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Frequently asked questions about
Idiopathic Hypersomnia (IH)

IH is classified in the International Classification of Sleep Disorders, 3rd Edition (ICSD-III), as a central disorder of hypersomnolence with distinct diagnostic criteria and clinical features, including excessive daytime sleepiness (), , cognitive impairment, long unrefreshing naps and prolonged sleep time. There are other key symptoms of IH to look out for when making a diagnosis.1
see key symptoms

In the US, approximately 37,000 adult patients have been diagnosed with IH and are actively seeking medical care. It is estimated that far fewer people are currently receiving pharmacological treatment for their IH. This low number of people may be due to the many difficulties in identifying and diagnosing IH, as well as distinguishing it from other similar sleep disorders.2

When comparing the ICSD-III diagnostic criteria of IH with other sleep disorders, several key differences are evident and there are specific diagnostic criteria for IH you can use.1

According to the International Classification of Sleep Disorders, 3rd Edition (ICSD-III), an IH diagnosis must meet all of the following criteria1:

  • Excessive daytime sleepiness () for ≥3 months
  • <2 (or no SOREMPs if latency on preceding is ≤15 minutes)
  • Absence of
  • Presence of at least 1 of the following:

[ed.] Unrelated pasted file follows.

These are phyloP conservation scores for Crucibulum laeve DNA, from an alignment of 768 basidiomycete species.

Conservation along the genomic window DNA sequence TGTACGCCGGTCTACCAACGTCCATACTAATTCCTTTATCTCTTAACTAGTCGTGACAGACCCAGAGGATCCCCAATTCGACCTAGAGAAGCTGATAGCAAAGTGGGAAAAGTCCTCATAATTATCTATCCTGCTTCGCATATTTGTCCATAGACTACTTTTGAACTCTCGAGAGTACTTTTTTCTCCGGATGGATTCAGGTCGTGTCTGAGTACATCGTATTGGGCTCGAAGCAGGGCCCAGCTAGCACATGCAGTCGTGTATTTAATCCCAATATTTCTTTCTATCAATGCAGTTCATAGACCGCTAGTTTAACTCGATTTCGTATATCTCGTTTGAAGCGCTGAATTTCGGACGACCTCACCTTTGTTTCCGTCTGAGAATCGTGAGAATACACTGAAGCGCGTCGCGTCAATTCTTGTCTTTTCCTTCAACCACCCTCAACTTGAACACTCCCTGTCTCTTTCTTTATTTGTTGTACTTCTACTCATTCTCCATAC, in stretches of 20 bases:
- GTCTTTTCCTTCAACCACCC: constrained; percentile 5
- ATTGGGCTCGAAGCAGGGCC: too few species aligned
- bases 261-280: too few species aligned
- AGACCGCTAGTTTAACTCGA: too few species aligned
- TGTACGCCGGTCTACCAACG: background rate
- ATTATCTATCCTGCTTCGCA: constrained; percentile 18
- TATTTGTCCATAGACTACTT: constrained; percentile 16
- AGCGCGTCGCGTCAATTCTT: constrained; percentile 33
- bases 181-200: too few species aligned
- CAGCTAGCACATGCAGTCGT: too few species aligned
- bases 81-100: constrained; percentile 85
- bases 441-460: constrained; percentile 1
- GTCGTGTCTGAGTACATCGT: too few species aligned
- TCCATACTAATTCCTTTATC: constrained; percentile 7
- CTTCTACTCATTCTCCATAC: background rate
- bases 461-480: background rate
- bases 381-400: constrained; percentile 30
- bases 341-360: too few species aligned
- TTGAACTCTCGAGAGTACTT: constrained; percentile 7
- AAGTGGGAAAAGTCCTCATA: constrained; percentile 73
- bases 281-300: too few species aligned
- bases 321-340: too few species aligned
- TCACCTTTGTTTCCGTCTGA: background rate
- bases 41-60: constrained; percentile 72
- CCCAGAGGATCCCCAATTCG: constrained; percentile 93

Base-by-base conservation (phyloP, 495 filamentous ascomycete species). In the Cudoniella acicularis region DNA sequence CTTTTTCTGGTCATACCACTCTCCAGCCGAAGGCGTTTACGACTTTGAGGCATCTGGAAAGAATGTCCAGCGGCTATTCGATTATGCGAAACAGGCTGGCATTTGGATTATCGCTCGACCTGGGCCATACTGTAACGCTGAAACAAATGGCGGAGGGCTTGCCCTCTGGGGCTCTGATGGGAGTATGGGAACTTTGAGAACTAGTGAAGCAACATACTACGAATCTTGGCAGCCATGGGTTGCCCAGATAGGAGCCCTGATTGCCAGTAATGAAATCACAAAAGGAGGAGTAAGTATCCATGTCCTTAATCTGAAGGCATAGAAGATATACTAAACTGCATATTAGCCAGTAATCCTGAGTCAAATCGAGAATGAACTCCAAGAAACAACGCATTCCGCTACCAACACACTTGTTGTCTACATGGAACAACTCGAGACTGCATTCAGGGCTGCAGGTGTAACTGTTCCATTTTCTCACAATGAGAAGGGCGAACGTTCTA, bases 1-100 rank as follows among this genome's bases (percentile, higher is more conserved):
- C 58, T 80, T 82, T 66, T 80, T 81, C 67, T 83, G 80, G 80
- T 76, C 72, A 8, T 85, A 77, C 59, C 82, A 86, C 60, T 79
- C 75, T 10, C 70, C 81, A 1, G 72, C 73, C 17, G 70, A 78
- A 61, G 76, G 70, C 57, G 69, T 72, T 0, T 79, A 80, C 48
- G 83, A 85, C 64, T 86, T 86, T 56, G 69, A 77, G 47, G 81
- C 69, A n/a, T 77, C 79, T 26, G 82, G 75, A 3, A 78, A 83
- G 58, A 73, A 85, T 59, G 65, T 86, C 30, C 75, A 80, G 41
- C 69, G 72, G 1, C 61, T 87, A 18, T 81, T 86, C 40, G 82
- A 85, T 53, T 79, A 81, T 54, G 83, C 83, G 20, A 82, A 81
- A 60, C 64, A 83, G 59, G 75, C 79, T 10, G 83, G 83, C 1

• The multiple sleep latency test () shows a mean sleep latency () of ≤8 minutes
    • Total 24-hour sleep time is ≥660 minutes (typically 12 to 14 hours) on either 24-hour monitoring or a ≥7-day average of wrist actigraphy
  • Insufficient sleep syndrome is ruled out
  • Hypersomnolence and/or findings are not better explained by other causes

There are steps you can take to confidently diagnose IH.

Although the exact cause of IH is unknown, several pathophysiological mechanisms have been proposed. Changes in sleep architecture may also be a contributor.3

Recent findings are helping to partially explain the non-restorative sleep experienced by patients with IH.

Profound upon waking from sleep, also referred to as “sleep drunkenness”, can be the main complaint of patients living with IH. Sleep inertia has been described as4,5:
  • A severe inability to wake up in the morning
  • Feeling caught between sleep and wake states
  • Lasting minutes to several hours
  • Feeling confused, uncoordinated, or even aggressive
  • Suffering from impaired performance and reduced vigilance
can have a real impact on patients with IH.4

IH can have unexpected and dangerous consequences for personal safety and public health.6

There's an FDA-approved treatment that may be right for your patients.


  1. American Academy of Sleep Medicine. International Classification of Sleep Disorders. 3rd ed. Darien, IL: American Academy of Sleep Medicine; 2014.
  2. Data on File (XYW-2021-025-28). Jazz Pharmaceuticals, Inc.
  3. Plante DT. Nocturnal sleep architecture in idiopathic hypersomnia: a systematic review and meta-analysis. Sleep Med. 2018;45:17-24.
  4. Trotti LM. Waking up is the hardest thing I do all day: sleep inertia and sleep drunkenness. Sleep Med Rev. 2017;35:76-84.
  5. Arnulf I, Leu-Semenescu S, Dodet P. Precision medicine for idiopathic hypersomnia. Sleep Med Clin. 2019;14(3):333-350.
  6. Pizza F, Jaussent I, Lopez R, et al. Car crashes and central disorders of hypersomnolence: a French study. PLoS One. 2015;10(6):e0129386.

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